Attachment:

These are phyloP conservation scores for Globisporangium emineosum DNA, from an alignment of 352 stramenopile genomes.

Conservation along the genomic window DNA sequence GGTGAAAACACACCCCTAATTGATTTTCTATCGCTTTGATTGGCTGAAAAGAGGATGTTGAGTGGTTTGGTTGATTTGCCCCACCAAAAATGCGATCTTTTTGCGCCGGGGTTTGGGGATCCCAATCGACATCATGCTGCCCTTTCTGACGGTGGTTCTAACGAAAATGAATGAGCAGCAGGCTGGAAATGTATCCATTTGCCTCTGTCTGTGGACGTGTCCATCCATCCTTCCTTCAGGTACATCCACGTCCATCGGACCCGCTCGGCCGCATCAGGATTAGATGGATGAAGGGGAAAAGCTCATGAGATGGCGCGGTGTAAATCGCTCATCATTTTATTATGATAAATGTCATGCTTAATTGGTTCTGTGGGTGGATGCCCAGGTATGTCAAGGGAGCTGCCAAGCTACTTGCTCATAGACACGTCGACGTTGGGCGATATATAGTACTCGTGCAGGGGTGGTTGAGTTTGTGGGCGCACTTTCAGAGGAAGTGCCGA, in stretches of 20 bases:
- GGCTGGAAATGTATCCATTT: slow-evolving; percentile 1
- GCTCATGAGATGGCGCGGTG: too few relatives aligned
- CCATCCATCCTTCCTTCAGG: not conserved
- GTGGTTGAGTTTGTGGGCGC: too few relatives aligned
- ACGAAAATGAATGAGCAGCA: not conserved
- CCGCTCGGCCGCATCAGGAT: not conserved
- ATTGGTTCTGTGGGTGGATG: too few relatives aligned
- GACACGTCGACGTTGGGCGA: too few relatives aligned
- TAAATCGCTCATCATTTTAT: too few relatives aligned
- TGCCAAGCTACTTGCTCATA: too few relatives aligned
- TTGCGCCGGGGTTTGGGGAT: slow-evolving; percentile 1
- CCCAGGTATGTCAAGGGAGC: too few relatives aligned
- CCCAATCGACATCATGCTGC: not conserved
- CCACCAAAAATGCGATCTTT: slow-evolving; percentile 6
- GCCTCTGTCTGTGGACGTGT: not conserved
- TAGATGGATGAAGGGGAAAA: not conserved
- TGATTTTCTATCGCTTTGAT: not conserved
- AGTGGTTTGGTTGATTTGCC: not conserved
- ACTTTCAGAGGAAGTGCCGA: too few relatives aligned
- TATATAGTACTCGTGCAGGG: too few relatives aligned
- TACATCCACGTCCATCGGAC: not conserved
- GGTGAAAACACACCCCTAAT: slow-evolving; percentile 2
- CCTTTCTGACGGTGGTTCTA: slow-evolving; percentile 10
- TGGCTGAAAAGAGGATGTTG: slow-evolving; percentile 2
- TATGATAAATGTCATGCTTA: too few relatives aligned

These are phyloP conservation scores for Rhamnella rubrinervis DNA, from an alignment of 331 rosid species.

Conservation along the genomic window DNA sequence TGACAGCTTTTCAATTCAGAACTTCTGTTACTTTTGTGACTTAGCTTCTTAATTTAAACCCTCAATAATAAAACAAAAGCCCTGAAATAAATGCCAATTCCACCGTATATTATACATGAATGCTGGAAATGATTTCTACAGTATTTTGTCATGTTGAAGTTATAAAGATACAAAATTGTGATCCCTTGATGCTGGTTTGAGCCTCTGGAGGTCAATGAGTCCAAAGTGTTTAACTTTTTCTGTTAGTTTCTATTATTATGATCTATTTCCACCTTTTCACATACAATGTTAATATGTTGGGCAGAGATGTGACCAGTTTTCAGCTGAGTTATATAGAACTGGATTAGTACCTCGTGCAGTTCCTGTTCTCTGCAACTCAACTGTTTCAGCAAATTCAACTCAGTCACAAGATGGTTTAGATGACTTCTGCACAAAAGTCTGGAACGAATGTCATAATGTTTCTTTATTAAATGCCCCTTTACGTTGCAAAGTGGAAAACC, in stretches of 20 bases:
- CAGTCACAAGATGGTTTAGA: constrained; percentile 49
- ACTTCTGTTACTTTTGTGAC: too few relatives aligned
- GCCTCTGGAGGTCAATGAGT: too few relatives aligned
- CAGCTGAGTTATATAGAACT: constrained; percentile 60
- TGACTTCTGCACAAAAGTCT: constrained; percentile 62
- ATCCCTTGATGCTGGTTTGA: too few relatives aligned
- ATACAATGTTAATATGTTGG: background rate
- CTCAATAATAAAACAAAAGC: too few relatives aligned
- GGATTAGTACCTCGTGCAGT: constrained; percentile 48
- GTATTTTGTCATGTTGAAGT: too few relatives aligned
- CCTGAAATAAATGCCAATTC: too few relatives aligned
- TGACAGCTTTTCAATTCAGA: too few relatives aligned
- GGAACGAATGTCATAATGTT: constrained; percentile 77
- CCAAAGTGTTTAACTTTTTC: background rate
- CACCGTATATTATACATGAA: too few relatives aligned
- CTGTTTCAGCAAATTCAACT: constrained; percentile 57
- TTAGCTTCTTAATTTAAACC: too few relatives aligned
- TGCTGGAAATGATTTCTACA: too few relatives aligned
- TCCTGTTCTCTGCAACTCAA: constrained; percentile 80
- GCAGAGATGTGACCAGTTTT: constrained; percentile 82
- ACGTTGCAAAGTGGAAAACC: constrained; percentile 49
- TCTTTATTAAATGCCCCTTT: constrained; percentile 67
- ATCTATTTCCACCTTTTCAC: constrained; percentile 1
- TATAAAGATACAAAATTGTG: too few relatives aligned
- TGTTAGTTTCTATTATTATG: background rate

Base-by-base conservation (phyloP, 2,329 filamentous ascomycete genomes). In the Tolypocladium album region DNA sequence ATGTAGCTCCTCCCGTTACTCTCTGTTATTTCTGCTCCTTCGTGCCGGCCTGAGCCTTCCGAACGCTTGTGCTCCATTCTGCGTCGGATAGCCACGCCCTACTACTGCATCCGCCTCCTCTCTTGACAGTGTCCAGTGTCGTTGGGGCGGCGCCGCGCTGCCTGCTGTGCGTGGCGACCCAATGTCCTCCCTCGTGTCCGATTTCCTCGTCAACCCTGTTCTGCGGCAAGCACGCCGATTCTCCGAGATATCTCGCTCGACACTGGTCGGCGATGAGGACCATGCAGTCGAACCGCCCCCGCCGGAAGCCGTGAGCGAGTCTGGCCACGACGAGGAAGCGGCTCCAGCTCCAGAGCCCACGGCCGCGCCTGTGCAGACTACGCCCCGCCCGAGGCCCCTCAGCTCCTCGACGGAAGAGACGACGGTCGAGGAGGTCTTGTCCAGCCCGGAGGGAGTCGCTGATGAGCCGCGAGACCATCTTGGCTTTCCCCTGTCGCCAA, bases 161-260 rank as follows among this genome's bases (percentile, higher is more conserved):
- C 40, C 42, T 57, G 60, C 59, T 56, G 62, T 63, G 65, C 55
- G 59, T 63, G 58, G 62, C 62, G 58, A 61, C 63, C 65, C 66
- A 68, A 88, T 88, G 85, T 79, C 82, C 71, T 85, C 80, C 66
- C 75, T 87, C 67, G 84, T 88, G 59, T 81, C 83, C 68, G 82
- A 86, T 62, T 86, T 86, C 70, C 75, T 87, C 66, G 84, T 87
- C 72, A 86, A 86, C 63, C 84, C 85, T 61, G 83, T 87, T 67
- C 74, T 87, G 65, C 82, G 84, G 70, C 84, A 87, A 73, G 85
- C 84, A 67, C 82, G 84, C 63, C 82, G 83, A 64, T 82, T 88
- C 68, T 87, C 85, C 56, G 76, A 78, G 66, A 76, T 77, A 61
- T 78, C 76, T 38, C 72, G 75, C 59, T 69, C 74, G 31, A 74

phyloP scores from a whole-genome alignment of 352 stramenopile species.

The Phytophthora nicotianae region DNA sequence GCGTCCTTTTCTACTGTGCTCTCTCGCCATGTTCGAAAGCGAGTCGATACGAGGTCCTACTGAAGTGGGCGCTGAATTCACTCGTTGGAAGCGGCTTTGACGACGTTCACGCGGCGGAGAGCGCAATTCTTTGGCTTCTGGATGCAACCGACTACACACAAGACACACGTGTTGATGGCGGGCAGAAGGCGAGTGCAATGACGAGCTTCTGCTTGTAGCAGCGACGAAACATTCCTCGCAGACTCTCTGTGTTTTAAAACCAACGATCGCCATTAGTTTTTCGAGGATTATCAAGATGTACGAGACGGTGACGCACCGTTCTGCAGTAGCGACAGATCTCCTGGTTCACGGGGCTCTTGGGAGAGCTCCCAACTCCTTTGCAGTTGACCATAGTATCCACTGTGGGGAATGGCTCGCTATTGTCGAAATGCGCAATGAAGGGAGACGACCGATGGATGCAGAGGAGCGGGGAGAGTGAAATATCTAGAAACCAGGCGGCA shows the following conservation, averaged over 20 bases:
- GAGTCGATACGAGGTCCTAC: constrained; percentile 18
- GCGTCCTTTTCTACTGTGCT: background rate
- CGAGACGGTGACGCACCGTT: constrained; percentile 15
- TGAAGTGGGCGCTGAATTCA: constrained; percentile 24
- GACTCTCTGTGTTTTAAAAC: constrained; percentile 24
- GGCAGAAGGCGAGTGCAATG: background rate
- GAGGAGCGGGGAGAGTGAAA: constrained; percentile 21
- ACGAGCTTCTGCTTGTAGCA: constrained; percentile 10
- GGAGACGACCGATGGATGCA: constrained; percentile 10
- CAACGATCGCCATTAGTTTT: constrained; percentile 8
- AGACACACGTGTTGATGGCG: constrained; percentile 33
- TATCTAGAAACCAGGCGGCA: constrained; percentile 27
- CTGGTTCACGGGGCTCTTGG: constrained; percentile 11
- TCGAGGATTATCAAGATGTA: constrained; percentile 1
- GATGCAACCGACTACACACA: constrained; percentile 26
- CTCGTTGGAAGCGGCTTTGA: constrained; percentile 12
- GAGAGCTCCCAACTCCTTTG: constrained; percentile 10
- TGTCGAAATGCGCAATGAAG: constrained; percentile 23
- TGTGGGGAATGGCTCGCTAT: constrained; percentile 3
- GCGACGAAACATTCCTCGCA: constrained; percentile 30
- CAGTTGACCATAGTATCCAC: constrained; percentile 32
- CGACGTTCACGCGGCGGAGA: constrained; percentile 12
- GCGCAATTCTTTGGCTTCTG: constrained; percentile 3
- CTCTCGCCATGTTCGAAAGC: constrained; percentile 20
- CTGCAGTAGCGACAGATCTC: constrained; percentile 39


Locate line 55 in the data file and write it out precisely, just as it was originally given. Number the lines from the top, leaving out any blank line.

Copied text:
Base-by-base conservation (phyloP, 2,329 filamentous ascomycete genomes). In the Tolypocladium album region DNA sequence ATGTAGCTCCTCCCGTTACTCTCTGTTATTTCTGCTCCTTCGTGCCGGCCTGAGCCTTCCGAACGCTTGTGCTCCATTCTGCGTCGGATAGCCACGCCCTACTACTGCATCCGCCTCCTCTCTTGACAGTGTCCAGTGTCGTTGGGGCGGCGCCGCGCTGCCTGCTGTGCGTGGCGACCCAATGTCCTCCCTCGTGTCCGATTTCCTCGTCAACCCTGTTCTGCGGCAAGCACGCCGATTCTCCGAGATATCTCGCTCGACACTGGTCGGCGATGAGGACCATGCAGTCGAACCGCCCCCGCCGGAAGCCGTGAGCGAGTCTGGCCACGACGAGGAAGCGGCTCCAGCTCCAGAGCCCACGGCCGCGCCTGTGCAGACTACGCCCCGCCCGAGGCCCCTCAGCTCCTCGACGGAAGAGACGACGGTCGAGGAGGTCTTGTCCAGCCCGGAGGGAGTCGCTGATGAGCCGCGAGACCATCTTGGCTTTCCCCTGTCGCCAA, bases 161-260 rank as follows among this genome's bases (percentile, higher is more conserved):